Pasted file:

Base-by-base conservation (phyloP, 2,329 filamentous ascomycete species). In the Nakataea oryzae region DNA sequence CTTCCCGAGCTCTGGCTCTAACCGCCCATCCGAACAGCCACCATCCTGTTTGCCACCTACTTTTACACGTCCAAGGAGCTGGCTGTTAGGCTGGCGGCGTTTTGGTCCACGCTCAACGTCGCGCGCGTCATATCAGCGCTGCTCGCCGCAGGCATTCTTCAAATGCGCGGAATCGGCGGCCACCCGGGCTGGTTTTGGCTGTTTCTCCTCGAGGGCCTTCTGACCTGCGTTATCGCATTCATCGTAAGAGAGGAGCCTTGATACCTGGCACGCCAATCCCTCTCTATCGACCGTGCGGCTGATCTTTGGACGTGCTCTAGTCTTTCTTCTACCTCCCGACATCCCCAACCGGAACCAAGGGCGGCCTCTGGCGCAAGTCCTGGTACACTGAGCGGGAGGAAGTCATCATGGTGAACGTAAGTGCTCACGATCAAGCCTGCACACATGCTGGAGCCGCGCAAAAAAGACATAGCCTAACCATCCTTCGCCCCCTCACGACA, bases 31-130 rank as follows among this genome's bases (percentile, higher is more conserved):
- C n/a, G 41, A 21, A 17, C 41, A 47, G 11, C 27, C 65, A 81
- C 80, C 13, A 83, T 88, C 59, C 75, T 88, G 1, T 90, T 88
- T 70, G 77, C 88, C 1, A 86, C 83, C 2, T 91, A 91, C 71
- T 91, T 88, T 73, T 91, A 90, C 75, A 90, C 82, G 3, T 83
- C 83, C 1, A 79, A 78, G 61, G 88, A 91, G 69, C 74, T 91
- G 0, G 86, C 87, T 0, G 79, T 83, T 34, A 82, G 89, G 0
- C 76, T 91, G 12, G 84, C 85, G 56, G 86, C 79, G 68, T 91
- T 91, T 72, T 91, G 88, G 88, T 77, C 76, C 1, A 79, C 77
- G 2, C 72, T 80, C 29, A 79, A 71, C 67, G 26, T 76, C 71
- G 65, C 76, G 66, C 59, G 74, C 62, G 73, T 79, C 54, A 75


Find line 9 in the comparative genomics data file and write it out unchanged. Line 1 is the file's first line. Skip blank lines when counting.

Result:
- T 91, T 72, T 91, G 88, G 88, T 77, C 76, C 1, A 79, C 77